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Tuesday, July 20, 2004

Guitar Player Magazine - Beatlemania and the Need for More Innovation

The cover story of the August 2004 issue of Guitar Player magazine really surprised me - "Beatlemania! The Guitar Story". Why, so many (very many) years later did this typically cutting-edge magazine choose to make this issue their "Super-Special Beatles Collector's Issue"?

On close inspection (i.e. after reading the 'noise from the editor' page, the answer became apparent. Well almost. Michael Molenda wrote that the nostalgia was to commemorate the Fab Four's 40th anniversary of their very first Ed Sullivan show performance. That's cool. Except that their first appearance was on February 9th ... and this is the August edition of the monthly magazine. As we coaches like to ask, "What's up with THAT?!"
 
Truth be told, the articles are really good. REALLY good. There's some information you can't seem to get enough of and the 'inside story' about how the John, Paul, George, and Ringo did their thing is definitely in that category for me. (Point of information: I was one of the zillion young lads who decided to learn how to play the guitar on Monday, February 10, 1964 ... and still play - although not nearly as much - to this very day.) It's amazing just how innovative the boys were. Did you know, for example, that Sgt. Peppers was recording on a four-track recording machine. Most of today's music uses four tracks (or more) just for the singing!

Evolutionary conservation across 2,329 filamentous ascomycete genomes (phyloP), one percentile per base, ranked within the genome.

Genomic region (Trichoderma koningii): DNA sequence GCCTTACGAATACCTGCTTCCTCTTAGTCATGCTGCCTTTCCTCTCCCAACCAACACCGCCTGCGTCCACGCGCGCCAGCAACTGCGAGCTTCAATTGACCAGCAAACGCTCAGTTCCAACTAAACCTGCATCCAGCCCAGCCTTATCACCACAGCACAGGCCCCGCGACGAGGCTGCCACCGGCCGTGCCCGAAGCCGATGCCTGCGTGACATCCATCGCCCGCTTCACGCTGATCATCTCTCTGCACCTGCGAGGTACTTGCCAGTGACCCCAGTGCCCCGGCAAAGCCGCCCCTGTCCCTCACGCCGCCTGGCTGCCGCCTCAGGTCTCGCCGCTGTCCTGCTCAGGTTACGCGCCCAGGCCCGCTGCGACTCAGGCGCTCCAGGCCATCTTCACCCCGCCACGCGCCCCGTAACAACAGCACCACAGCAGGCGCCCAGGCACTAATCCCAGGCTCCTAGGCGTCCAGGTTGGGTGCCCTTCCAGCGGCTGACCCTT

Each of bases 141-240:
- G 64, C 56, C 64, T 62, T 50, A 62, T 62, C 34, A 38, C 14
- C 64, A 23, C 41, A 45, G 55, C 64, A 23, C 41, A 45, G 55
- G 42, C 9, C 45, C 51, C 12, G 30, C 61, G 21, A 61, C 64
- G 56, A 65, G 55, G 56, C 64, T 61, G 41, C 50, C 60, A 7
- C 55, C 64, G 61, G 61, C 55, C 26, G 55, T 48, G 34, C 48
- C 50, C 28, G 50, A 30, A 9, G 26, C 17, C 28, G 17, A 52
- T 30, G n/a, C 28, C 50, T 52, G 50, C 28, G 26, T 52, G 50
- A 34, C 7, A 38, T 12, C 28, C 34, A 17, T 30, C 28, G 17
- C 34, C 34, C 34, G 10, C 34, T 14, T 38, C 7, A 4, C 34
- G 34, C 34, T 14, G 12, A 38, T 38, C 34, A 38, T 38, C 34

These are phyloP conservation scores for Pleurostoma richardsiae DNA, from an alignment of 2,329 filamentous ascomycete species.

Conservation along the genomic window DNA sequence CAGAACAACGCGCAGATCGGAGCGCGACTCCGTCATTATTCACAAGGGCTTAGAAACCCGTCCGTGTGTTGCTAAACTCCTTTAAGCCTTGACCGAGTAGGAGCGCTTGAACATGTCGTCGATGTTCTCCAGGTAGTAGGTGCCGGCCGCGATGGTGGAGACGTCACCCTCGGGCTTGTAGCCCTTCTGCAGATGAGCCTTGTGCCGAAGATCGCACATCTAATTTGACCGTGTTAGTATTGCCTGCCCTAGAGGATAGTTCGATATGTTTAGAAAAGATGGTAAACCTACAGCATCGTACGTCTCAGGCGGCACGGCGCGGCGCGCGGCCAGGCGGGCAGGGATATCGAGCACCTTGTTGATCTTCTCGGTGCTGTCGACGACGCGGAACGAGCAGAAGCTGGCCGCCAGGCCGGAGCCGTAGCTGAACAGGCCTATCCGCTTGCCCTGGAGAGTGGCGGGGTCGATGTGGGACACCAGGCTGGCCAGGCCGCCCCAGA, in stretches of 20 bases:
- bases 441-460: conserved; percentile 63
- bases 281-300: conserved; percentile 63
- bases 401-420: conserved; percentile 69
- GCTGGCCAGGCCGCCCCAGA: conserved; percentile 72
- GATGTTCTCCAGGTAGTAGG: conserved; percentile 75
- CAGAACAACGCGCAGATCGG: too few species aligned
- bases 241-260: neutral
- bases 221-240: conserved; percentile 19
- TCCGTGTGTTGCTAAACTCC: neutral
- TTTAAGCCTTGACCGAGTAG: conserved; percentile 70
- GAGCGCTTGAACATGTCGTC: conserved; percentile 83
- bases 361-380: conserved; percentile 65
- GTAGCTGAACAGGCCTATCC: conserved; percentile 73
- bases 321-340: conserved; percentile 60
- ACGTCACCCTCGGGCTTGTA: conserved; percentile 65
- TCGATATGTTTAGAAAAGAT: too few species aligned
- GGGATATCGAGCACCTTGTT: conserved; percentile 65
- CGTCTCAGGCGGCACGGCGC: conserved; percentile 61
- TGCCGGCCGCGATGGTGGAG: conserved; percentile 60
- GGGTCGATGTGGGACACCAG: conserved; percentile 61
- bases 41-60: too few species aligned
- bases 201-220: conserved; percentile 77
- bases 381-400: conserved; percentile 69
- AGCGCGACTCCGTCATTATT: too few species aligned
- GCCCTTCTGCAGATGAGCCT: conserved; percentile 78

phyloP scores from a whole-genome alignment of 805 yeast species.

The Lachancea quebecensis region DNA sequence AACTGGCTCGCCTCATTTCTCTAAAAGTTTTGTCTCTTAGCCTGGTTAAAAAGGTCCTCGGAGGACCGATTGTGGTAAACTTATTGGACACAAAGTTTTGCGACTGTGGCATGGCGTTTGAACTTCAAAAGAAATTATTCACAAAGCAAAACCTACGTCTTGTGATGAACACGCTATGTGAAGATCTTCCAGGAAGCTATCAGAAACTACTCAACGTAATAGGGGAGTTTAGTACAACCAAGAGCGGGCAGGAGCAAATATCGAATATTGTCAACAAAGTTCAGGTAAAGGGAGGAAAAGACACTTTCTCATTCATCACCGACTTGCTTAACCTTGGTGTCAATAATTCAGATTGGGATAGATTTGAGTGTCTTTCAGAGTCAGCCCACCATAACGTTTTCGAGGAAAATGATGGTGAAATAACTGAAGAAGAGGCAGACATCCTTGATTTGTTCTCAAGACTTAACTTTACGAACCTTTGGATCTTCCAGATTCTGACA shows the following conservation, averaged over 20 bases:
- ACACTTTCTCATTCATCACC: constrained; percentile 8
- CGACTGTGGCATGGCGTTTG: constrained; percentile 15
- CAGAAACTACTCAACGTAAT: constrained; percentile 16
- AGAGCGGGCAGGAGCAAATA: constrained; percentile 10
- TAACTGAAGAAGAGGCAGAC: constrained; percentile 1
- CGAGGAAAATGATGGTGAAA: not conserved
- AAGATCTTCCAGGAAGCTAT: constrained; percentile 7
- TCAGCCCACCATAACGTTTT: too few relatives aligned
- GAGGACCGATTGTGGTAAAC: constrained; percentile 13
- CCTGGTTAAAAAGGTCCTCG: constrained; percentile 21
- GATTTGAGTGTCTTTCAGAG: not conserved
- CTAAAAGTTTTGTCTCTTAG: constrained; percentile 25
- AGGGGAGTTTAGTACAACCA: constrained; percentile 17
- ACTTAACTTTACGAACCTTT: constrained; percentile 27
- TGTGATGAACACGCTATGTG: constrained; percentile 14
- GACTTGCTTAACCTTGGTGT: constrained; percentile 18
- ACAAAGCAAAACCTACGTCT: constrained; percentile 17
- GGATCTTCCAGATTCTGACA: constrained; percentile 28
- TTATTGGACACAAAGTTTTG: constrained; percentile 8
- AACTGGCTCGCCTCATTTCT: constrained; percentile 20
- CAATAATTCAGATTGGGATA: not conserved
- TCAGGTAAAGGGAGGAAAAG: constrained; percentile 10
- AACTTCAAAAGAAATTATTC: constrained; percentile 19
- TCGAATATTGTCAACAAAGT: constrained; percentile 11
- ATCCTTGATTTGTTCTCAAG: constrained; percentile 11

But it was somehow unsettling to me that this was what Guitar Player chose to write about in this issue at this point in time. Hardly a major stroke of inspiration - especially given the fact that it wasn't even the right month to do a 40-year acknowledgement. And it seemed particularly more lame given the context of writing about the most innovated and inspirational band ever. (Apologies to all you Rolling Stones fans out there!) Yet GP magazine was clearly very pleased with their effort. 

 
So here's the link back to you - Like the August 2004 issue of Guitar Player magazine, how might you be coming off far less inspirational or innovative than  you think? 

  • How might you be re-treading the same tired old solutions to whatever new challenges are coming your way?
  • If you were totally in tune (pun intended) with your inner-creativity, enthusiasm, and resolve, what would you do differently about the problems and challenges you're currently facing?